wherein the ground engaging portion has two outer arms and an inner arm, the outer arms are spaced outwardly to respective sides of the ground engaging portion such that the inner arm is located in between the two outer arms;
the arms being arranged such that the forwardmost tip of the inner arm is in advance of the forwardmost tip of the outer arm.
2. The garden tool according to claim 1 wherein the arms extend downwardly and forwardly forming a substantially C shape and the wire is connected to each of the arms at a groove which is cut into the ends of the arms.
3. The garden tool according to claim 1 wherein the end of each arm is substantially shovel shaped.
4. The garden tool according to claim 1 wherein the wire is located within grooves at the end of each arm.
5. The garden tool according to claim 1 wherein a wire housing is located on a top portion of the ground engaging portion at the handle which has a shaft such that a spool can be arranged to rotate about, the spool holds an extra amount of wire such that when the wire at the end of each arm is worn a replacement section of wire can be located at the end of each arm.
6. The garden tool according to claim 1 wherein a tensioning mechanism is connected to each arm, a threaded shaft extends coaxial from a respective arm in which a turnbuckle is fastened such that the turnbuckle can be rotated in a first direction thereby forcing the arms outward and the turnbuckle can be rotated in a second direction thereby forcing the arms inward, the outward force on the arms creates the tension on the wire and the inward force on the arms loosens the tension.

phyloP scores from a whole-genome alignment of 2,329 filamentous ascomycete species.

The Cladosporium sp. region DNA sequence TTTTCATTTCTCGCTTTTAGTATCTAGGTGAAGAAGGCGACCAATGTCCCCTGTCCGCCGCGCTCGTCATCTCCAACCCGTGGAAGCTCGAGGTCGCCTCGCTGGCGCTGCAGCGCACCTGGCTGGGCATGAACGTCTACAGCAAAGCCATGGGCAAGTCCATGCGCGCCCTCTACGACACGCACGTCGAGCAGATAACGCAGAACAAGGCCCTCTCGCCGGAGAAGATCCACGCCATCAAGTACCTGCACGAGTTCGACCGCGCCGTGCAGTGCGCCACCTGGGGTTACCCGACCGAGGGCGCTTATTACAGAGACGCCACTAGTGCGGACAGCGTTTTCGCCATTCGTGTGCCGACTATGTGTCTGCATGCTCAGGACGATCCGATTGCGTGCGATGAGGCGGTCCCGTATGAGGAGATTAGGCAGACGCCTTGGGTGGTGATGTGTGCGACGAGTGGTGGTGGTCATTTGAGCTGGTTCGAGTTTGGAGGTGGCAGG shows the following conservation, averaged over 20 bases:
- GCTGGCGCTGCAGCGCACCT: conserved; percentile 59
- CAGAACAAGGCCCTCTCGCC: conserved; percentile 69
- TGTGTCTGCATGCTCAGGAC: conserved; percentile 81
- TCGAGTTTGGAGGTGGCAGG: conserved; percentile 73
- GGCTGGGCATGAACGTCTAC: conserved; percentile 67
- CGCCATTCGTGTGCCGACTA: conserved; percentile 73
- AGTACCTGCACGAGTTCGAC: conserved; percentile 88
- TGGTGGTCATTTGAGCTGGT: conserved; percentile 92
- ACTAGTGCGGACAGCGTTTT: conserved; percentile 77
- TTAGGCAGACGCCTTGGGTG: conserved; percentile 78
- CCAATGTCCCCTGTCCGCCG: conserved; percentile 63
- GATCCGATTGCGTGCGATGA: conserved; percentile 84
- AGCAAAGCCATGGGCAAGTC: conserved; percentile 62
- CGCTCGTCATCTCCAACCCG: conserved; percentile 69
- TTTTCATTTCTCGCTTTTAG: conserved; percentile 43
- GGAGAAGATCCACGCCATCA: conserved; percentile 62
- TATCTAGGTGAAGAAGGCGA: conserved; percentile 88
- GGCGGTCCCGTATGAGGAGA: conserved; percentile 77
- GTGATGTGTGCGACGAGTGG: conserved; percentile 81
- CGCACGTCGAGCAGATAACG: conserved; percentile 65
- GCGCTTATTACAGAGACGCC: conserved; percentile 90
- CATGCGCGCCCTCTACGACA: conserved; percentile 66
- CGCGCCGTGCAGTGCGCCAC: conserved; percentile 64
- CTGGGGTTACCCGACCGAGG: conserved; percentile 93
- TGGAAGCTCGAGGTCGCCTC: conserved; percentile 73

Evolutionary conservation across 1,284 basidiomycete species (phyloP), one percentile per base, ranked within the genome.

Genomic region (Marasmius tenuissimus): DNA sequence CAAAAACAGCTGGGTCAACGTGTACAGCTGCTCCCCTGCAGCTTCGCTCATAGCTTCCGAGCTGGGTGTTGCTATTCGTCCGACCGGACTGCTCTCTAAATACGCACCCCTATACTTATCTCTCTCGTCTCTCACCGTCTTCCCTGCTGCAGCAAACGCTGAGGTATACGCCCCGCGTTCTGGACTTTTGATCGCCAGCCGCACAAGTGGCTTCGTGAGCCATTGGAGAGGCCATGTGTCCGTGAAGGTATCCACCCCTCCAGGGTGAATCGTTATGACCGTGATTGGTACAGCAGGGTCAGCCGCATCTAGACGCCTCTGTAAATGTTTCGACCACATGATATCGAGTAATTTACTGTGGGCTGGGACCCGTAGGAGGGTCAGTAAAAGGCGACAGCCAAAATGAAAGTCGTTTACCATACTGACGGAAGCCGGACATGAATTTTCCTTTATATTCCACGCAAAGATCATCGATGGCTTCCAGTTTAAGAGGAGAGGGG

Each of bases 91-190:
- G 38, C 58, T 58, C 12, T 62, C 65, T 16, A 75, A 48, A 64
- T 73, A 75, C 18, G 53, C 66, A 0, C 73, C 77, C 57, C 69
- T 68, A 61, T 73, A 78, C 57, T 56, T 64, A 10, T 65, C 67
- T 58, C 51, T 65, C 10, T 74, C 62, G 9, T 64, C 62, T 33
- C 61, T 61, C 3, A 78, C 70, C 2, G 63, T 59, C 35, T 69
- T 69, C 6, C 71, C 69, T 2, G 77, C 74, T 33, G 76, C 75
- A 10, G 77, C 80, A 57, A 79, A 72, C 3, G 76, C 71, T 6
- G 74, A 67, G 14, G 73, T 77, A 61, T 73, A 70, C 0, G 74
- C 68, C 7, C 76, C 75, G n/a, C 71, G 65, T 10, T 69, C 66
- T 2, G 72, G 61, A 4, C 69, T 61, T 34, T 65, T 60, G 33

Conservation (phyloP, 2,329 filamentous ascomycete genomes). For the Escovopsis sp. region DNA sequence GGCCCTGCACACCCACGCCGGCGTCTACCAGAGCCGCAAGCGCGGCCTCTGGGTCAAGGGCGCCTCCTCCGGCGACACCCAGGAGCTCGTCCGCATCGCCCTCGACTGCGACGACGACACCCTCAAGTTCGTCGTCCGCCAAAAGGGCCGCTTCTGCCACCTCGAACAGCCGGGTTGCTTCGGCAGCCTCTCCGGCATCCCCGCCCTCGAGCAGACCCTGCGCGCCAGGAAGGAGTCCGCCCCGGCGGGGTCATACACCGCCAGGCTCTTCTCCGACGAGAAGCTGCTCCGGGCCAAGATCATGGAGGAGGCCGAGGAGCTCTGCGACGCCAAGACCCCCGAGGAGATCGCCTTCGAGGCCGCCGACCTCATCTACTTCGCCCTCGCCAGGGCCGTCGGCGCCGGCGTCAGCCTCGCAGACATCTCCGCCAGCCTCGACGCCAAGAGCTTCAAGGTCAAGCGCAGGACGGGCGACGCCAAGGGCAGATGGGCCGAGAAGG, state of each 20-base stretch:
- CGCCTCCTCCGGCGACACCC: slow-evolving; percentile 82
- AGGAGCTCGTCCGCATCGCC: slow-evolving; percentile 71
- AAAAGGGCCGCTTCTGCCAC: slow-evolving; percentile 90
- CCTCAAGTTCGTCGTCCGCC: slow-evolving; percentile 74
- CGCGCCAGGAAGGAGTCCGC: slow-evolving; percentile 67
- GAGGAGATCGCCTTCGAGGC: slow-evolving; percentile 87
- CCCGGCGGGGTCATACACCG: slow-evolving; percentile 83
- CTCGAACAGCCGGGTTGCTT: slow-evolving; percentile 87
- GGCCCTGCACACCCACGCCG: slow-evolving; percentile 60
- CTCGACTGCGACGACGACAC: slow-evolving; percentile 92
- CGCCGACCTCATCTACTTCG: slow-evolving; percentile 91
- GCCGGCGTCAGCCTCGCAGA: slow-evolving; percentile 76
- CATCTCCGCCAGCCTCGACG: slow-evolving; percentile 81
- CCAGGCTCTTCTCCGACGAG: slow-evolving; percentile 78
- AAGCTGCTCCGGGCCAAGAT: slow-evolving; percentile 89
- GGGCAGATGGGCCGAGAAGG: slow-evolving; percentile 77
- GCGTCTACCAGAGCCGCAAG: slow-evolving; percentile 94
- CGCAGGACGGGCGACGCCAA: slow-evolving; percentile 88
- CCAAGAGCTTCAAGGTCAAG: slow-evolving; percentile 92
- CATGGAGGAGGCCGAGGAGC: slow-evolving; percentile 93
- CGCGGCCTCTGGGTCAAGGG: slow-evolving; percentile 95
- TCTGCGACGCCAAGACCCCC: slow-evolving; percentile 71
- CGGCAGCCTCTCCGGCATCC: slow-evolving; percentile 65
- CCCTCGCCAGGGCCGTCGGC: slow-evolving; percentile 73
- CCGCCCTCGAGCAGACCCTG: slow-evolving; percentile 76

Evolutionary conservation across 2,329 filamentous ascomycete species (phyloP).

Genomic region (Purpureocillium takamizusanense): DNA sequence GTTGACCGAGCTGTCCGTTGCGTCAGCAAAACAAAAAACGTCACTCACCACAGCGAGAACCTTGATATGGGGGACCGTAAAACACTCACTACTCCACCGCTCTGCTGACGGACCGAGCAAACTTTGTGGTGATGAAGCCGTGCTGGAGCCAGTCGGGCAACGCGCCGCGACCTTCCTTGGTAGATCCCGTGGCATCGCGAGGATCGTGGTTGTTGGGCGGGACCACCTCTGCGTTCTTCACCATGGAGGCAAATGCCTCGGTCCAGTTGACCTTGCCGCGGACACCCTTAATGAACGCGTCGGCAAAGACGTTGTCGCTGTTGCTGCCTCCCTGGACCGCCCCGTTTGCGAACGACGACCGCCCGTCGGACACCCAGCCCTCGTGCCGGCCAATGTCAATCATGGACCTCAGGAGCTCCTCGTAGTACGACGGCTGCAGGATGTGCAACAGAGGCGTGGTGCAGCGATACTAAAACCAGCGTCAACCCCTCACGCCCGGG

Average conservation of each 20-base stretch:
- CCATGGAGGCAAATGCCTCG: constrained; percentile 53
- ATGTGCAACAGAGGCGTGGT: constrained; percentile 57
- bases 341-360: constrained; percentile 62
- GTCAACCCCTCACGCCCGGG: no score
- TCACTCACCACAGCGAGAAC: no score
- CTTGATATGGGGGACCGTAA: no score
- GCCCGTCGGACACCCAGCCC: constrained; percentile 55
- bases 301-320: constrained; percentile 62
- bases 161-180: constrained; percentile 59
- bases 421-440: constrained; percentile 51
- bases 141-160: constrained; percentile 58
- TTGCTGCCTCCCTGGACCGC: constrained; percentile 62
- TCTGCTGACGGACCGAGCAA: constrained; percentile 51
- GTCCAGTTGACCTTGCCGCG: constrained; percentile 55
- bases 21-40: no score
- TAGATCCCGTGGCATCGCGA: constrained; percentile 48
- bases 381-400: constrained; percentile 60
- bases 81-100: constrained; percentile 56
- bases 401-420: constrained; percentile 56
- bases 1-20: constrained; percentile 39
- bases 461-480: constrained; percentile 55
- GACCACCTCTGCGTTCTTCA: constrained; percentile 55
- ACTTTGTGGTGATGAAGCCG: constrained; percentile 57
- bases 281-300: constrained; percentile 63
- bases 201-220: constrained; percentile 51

7. The garden tool according to claim 6 wherein a set screw is located on each outer arm such that the wire is feed through the set screw so that the set screw can tighten onto the wire for holding the wire in place while being tensioned by the tensioning device.
8. A garden tool comprising;
a ground engaging portion for engaging the ground and up rooting a plant;
a handle extending upwardly and forwards from the ground engaging portion;
the ground engaging portion including at least two arms extending downwards and forwards to a forwardmost end and being spaced apart and parallel for digging underneath a surface of the ground;
and a wire coupled to an end of a respective arm extending horizontally therefrom and is coupled to the arms such that the wire is tensioned for engaging a root of the plant;
wherein the arms extend downwardly and forwardly forming a substantially C shape and the wire is connected the end of each arm;
wherein the forwardmost end of each arm extends ahead of the wire with the forwardmost end being shaped such the end defines a blade for cutting through the soil.
9. The garden tool according to claim 8 wherein the ground engaging portion has two outer arms and an inner arm, the outer arms are spaced outwardly from the ground engaging portion such that the inner arm is located in between and in front of the two outer arms and the wire is connected to each of the arms at a groove which is cut into the ends of the arms.